Museum Architecture: The Building
Our museum architecture is an artful complement to our exhibits. Situated on a dramatic cliff overlooking the National Elk Refuge, the National Museum of Wildlife Art appears to emerge from the earth like a natural outcropping of rock. The Museum’s location provides a rare opportunity to view wildlife in its natural habitat, as does the artwork that pays tribute to it.
Designed by C.W. Fentress, J.H. Bradburn and Associates of Denver, Colorado and constructed of Idaho Quartzite, the museum architecture was inspired by the ruins of Slains Castle in Aberdeenshire, Scotland. The structure blends seamlessly into the native terrain of Jackson, Wyoming, and reflects the area’s natural beauty. The resulting 51,000 square-foot building is original, contextually relevant, and timeless.
Outdoor Museum Architecture: Sculpture Trail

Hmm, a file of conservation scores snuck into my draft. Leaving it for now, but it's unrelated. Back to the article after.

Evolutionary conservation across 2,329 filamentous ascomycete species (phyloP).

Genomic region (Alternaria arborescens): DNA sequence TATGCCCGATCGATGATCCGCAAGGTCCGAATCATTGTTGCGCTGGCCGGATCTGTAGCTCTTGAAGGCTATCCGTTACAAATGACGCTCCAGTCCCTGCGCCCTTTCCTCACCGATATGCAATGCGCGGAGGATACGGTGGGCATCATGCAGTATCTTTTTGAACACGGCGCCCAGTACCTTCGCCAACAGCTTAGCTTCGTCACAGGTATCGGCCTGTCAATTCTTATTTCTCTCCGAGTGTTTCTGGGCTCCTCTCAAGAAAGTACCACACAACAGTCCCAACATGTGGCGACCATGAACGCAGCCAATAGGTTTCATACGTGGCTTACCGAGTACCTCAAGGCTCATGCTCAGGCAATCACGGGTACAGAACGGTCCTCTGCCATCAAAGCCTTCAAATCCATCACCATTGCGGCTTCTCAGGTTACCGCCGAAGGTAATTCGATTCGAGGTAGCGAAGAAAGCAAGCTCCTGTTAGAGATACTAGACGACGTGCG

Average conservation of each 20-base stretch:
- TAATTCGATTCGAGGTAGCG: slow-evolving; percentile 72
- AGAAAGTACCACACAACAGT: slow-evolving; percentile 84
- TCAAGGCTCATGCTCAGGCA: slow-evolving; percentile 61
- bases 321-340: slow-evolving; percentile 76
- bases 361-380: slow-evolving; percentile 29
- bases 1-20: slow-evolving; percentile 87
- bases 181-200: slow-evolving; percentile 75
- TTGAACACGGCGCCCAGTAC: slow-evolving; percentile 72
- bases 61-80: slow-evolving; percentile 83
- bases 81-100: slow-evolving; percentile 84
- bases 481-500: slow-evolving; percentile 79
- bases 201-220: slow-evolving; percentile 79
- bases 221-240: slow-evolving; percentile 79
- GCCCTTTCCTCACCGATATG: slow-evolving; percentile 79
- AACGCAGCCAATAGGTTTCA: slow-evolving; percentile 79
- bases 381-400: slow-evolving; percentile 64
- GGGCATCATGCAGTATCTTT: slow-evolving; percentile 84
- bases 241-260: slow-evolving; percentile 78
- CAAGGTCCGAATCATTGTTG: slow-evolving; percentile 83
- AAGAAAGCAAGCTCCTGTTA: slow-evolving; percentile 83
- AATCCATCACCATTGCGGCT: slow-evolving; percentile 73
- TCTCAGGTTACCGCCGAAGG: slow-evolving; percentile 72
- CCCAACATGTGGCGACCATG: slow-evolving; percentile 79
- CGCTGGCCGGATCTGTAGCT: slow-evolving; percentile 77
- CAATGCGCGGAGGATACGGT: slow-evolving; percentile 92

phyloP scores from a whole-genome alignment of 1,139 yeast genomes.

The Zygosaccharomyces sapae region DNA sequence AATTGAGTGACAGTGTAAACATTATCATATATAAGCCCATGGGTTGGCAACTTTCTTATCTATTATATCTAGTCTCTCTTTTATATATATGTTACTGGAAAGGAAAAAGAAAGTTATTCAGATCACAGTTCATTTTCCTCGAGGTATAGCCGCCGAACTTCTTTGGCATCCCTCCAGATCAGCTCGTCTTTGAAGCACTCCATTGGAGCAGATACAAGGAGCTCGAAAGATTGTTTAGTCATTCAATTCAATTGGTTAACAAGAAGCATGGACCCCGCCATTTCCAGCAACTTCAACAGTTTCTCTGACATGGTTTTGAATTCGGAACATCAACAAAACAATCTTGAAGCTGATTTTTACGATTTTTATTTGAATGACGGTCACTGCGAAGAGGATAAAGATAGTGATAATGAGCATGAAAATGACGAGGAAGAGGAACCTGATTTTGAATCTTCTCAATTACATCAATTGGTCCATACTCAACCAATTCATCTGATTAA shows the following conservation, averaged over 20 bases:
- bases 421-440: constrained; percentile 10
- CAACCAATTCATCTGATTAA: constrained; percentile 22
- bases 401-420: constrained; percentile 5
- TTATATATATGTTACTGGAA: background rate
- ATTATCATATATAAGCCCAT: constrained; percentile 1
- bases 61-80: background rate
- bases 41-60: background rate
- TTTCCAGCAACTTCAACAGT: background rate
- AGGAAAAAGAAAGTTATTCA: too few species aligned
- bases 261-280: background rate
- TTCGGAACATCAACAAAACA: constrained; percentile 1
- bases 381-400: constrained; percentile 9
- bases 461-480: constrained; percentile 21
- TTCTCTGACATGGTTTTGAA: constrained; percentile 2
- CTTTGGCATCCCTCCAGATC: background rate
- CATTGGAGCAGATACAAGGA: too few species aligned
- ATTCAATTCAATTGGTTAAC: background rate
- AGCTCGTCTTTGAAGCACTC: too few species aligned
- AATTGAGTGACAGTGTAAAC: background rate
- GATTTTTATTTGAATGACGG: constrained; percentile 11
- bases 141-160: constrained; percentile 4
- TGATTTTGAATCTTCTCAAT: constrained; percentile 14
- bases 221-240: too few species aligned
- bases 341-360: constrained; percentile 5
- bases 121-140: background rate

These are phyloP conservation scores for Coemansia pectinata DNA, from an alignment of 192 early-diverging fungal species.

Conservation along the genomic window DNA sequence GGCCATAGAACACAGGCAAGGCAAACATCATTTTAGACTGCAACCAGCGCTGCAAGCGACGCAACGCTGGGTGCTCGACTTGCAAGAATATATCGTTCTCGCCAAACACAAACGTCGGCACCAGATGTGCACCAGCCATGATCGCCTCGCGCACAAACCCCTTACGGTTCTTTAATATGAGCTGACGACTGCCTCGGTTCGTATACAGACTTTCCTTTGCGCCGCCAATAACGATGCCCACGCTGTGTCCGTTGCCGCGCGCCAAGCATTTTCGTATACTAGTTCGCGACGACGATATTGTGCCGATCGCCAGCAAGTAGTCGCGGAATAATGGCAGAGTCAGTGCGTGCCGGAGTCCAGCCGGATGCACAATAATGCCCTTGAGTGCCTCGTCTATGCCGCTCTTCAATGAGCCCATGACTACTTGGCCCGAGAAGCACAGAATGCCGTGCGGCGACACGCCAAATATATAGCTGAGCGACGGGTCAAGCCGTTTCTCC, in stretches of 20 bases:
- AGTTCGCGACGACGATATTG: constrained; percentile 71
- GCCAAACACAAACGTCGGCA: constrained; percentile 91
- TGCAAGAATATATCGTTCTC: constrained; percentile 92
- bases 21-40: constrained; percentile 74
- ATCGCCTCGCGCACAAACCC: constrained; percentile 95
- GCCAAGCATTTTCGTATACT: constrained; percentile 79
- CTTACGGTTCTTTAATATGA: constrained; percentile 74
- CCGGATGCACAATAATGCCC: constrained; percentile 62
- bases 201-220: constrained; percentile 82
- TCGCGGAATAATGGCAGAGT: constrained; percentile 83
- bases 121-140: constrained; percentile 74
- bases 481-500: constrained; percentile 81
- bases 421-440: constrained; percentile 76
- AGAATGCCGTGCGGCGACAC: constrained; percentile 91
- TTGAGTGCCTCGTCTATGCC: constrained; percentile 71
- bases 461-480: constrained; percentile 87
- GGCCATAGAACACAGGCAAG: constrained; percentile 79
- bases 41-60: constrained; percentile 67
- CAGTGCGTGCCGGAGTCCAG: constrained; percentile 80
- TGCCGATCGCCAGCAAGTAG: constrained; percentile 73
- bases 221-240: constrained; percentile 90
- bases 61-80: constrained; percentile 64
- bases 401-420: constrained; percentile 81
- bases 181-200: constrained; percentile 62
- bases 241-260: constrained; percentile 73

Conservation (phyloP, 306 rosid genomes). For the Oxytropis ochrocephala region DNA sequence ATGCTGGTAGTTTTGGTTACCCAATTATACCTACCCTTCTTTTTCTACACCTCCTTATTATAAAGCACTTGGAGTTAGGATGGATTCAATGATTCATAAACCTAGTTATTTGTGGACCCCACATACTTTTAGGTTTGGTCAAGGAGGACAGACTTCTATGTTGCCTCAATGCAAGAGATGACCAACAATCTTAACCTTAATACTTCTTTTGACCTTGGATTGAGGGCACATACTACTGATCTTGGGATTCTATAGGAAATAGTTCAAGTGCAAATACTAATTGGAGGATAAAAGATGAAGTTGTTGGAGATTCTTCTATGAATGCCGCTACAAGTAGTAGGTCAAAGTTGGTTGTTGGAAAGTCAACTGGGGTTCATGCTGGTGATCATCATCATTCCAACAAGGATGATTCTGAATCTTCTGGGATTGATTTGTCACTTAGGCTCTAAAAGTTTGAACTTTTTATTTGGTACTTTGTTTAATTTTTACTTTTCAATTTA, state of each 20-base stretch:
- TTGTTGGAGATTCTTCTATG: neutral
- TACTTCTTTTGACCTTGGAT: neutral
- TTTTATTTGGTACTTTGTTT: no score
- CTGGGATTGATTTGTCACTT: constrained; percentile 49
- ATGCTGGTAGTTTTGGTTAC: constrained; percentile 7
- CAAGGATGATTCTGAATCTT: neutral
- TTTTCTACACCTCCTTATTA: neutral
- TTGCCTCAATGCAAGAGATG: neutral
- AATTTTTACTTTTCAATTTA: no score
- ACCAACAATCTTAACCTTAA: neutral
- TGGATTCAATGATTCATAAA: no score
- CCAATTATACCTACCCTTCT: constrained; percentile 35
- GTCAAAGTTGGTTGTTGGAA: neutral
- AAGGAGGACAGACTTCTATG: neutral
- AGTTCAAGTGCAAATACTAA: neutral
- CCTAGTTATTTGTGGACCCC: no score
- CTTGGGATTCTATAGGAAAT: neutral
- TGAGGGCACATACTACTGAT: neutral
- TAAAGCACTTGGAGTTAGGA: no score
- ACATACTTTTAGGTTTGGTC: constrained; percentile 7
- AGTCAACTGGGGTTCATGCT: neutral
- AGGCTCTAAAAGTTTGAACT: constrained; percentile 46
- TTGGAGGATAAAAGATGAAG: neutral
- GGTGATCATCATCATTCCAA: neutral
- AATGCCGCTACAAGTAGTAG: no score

The Sculpture Trail designed by award-winning landscape architect, Walter Hood, is the Museum’s newest outdoor art venue. Hood’s three-quarter-mile design places sculpture against a striking Gros Ventre Mountain Range backdrop, overlooking the National Elk Refuge and includes a naturally sheltered amphitheater near the museum entrance for programs and presentations. Over time the Trail will feature over thirty permanent and temporary works of art beautifully integrated into the landscape.
The Trail branches into several meandering footpaths with bridges and staircases giving access to new vantage points and views across our hillside terrain. For easy biker and hiker access, the Sculpture Trail connects (via an underpass) to the recently constructed Jackson-to-Grand Teton National Park pathway.